- A set of stamps released between 1923 and 1926 in the national history theme. The set (Scott #117 to #127) catalogs for around $40 MNH and $10 used. The designs show National Monument, harvesting coffee, banana growing, General Post Office, Columbus soliciting aid of Isabella, portrait of Christopher Columbus, Columbus at Cariari, Map of Costa Rica, and Manuel M. Gutierrez.
- A set of eight stamps released on May 8, 1941 in the National Stadium theme. The inaugural CCCF (Football confederation of Central America and the Caribbean) soccer championship was held here that year. The set (Scott #201 to #208) catalogs for around $30 MNH and $20 used. There is an error variety of the 5c green (201a) with flags omitted and that catalogs for around $150. This set was followed by another set on August 26, 1940 in the National University theme. That set (Scott #212 to #216) catalogs for around $10 MNH and $3 used.
- A set of six stamps released on January 9, 1984 in the Local Birds theme. The set (Scott #288 to #291) catalogs for around $8 MNH and $2 used. The birds featured are quetzal, red-legged honeycreeper (cyanerpes cyaneus), clay-colored thrush (turdus grayi), blue-crowned motmot (momotus momota), green violetear (colibri thalassinus), and the blue and white Swallow (notiochelidon cyanoleuca).
- A set of three stamps released on October 31, 1990 in the ‘Education, Democracy, and Peace’ theme. The set (Scott #427 to #429) catalogs for around $20 MNH and $10 used. The country is in the forefront in all three characteristics featured in this set. Costa Rica has a literacy rate of 95%, thanks to guaranteed public education per the constitution. Democracy and Peace were both achieved earlier compared to other Latin American nations mainly thanks to three-time President elect and revolution leader Jose Maria Hipolito Figueres Ferrer.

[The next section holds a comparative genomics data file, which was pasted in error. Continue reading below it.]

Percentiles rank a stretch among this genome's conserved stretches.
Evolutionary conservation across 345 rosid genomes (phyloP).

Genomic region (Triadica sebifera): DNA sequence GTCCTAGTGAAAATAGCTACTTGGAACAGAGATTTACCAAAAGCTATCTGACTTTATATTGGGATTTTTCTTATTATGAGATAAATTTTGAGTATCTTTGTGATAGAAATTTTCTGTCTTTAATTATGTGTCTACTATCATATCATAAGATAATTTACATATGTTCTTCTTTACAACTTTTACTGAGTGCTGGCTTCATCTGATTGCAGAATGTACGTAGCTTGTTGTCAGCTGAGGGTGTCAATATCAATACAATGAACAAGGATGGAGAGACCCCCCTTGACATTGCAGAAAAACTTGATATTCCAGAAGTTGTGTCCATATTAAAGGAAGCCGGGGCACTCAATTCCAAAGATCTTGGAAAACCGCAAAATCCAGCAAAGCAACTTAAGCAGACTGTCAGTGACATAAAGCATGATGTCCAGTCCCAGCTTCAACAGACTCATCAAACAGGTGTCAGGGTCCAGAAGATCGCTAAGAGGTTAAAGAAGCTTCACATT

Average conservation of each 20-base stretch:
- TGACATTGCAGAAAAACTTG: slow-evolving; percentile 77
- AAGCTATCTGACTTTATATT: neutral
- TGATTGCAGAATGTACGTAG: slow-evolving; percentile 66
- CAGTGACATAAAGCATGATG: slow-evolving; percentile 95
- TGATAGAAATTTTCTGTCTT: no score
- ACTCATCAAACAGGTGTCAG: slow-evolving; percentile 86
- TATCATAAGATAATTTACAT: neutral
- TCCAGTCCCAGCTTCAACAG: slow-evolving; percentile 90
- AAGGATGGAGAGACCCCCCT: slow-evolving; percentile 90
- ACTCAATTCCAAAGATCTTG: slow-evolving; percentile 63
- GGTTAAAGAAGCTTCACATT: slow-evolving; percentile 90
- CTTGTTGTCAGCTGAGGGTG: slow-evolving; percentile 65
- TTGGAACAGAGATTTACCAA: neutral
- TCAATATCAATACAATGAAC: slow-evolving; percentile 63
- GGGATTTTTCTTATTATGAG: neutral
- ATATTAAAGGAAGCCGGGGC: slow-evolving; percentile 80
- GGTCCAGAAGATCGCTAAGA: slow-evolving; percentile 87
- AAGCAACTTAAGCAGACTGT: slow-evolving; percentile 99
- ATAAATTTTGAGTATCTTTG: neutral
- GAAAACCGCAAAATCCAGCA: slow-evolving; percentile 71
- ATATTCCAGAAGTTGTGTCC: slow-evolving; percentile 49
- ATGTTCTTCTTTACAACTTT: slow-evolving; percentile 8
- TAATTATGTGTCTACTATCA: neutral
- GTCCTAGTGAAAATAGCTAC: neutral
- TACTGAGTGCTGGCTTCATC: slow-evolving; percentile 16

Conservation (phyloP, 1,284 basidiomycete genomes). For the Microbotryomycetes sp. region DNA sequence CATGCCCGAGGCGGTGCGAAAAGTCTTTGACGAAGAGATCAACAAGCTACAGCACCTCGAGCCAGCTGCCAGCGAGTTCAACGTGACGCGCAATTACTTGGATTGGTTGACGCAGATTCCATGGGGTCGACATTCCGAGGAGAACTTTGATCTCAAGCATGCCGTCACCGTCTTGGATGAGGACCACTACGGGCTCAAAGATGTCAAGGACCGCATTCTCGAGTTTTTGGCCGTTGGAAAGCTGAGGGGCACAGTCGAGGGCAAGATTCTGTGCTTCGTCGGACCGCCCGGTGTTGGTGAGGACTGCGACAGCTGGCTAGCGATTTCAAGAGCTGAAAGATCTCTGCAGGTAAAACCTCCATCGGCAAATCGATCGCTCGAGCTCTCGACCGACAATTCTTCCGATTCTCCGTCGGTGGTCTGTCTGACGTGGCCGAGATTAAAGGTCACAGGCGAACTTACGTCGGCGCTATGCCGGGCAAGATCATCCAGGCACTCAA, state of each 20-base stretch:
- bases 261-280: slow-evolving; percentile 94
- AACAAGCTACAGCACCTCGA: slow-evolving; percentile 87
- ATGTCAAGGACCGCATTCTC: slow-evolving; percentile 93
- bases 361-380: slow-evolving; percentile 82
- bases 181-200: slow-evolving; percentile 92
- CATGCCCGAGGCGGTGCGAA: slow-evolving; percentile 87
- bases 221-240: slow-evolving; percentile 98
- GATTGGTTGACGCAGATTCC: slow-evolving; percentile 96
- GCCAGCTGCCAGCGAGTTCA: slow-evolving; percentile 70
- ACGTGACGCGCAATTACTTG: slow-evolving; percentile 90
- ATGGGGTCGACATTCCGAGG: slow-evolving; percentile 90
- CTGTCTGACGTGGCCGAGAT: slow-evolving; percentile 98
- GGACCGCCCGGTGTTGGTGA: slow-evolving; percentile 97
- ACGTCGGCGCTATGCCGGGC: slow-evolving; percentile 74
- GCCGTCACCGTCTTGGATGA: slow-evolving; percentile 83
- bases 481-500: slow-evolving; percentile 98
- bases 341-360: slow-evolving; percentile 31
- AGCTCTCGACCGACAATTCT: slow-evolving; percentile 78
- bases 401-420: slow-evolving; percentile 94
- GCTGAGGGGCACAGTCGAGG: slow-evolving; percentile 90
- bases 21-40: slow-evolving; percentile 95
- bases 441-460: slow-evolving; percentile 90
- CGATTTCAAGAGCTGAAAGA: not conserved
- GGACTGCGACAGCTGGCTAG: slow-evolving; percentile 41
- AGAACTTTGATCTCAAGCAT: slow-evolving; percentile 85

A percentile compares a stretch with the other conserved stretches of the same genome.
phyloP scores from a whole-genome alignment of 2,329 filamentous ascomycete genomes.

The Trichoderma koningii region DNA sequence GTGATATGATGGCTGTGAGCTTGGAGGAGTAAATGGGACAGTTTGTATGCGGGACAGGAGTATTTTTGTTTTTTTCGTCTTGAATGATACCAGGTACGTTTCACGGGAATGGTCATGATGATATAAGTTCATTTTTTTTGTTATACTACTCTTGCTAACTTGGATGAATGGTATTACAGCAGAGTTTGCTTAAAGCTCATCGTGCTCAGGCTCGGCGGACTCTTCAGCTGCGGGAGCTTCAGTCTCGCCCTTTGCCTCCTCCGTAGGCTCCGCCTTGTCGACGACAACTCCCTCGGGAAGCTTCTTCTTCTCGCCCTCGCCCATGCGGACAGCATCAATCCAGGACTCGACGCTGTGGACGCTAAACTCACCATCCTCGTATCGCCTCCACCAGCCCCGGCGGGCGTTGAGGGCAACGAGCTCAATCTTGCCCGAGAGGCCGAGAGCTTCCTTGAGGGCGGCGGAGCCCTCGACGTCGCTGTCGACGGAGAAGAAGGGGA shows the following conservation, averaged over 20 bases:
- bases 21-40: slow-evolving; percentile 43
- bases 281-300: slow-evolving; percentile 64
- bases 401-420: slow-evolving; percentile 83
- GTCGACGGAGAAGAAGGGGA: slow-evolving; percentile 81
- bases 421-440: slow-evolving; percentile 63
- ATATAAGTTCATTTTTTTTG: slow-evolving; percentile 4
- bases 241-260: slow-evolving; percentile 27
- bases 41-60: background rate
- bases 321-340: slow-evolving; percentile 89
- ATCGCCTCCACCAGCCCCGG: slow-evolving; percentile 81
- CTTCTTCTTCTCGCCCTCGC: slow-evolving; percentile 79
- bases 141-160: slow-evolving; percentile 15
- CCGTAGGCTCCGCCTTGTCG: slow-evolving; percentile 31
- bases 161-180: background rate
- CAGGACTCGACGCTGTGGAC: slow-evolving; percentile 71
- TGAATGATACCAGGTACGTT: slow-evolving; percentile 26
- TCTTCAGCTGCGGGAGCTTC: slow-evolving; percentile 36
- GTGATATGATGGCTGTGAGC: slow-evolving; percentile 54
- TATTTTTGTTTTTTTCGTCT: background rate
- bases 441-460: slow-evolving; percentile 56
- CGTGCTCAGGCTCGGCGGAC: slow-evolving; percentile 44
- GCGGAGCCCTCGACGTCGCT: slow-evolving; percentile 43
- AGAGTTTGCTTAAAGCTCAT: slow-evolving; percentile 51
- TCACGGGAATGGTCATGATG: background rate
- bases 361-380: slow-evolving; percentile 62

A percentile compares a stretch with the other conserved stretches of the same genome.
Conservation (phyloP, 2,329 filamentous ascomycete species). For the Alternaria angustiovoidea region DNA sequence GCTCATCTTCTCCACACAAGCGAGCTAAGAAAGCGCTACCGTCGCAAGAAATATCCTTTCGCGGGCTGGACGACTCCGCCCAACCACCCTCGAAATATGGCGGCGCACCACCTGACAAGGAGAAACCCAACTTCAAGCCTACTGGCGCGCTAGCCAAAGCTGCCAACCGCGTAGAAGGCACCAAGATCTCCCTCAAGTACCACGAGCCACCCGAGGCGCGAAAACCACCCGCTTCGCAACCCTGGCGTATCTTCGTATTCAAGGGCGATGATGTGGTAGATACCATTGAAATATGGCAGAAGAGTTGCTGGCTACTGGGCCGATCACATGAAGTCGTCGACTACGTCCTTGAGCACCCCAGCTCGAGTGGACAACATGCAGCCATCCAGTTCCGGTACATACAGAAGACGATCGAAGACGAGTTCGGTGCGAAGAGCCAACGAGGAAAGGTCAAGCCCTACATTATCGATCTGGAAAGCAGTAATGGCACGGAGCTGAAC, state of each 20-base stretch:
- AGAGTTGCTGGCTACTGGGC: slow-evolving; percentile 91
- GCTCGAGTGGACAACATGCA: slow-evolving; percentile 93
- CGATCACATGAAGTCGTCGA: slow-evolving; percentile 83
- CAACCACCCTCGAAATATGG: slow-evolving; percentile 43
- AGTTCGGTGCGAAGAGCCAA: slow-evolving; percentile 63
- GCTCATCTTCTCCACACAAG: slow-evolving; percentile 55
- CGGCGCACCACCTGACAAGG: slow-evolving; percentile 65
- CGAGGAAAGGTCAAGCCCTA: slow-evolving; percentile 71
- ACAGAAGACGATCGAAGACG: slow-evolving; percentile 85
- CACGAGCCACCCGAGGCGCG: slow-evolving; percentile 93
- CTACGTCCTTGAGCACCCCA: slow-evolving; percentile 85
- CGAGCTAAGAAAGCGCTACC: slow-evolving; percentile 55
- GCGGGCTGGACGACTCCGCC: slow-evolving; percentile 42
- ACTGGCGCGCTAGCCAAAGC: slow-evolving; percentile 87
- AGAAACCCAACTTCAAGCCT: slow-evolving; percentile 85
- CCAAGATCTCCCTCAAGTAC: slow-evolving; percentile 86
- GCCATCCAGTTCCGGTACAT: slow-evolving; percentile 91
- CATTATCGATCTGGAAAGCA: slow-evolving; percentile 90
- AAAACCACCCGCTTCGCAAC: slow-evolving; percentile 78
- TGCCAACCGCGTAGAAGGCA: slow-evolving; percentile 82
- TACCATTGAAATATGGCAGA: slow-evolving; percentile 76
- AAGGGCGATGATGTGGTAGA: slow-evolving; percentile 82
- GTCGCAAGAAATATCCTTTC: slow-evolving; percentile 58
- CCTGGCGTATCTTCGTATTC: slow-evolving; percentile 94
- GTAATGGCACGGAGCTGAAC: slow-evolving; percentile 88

The first coins of Costa Rica were Radiant 6-pointed star in 7mm circle counter-marked silver coins released in 1841. The counter-marks were on Mexican half Reals from the 1792 to 1808 time period. The coins are valuable and catalog in the $350 range for F. The first Republic era coins were silver coins denominated in Reals released in 1842. The design showed Radiant 6-pointed star in circle above branches in Obverse and Tobacco Plant and Value in Circle and Date in Reverse. Decimal coinage was introduced in 1864 in Centavos (100 centavos = 1 peso). Coinage reform in 1897 introduced Centimos (100 Centimos = 1 Colon). Gold coins are issued with low mintage and hence trade at a good premium over bullion value.
Numismatic items of Costa Rica include:
|Coins||$2 and up||Recent Centimos in UNC start around $2. Silver UNCs from the 70s start around $20. Silver proofs from the 70s onward start around $50. Gold coins go well into the 100s and 1000s.|
|Paper Money||$5 and up||Recent UNCs starts around $5. Rare dates and commemorative UNCs from the 70s onward start around $30. High values and bundles start around $50. UNCs specimens, Rare Polymers, and High Value Bundles go well into the 100s.|
|Art||$10 and up||19th century maps and photo prints start around $10. Authentic masks and signed prints go into the 100s.|
|Antiques||$10 and up||Recent wood carvings and curios start around $10. Pre-Columbian art pieces can go well into the 100s and 1000s.|
Last Updated: 12/2015.